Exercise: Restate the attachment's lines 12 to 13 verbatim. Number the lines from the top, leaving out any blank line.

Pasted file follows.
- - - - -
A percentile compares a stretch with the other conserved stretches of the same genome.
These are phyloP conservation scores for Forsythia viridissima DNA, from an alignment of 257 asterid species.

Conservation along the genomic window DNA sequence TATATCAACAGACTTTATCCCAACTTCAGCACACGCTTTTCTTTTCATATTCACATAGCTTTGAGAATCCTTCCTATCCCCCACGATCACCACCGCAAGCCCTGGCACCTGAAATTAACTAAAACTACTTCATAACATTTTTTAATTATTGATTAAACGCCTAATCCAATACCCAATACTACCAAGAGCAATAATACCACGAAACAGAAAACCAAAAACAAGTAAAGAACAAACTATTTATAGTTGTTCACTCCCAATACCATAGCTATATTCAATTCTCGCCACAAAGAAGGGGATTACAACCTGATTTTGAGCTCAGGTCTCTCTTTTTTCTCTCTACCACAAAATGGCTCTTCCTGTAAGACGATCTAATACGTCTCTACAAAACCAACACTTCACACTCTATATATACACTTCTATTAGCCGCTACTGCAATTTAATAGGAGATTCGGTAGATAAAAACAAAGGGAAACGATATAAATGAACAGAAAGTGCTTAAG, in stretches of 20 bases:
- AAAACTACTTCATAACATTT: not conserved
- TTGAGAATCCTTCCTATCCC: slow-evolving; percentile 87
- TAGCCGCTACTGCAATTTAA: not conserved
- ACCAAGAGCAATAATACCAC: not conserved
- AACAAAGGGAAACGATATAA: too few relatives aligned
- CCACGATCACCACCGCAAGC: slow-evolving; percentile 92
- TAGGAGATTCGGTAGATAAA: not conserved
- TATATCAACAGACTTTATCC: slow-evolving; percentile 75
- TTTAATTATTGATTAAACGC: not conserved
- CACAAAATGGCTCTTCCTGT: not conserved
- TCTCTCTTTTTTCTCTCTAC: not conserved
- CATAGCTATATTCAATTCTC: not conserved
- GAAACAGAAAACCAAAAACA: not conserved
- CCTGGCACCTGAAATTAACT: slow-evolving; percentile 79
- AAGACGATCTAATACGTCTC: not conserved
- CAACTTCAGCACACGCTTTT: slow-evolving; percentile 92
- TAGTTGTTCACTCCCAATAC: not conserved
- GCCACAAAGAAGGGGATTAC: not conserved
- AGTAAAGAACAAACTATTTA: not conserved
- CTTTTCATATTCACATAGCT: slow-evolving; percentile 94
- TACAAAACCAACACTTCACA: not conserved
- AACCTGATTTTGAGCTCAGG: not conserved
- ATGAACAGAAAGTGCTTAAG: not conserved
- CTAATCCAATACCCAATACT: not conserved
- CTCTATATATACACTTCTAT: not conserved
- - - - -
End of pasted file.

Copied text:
- TTTAATTATTGATTAAACGC: not conserved
- CACAAAATGGCTCTTCCTGT: not conserved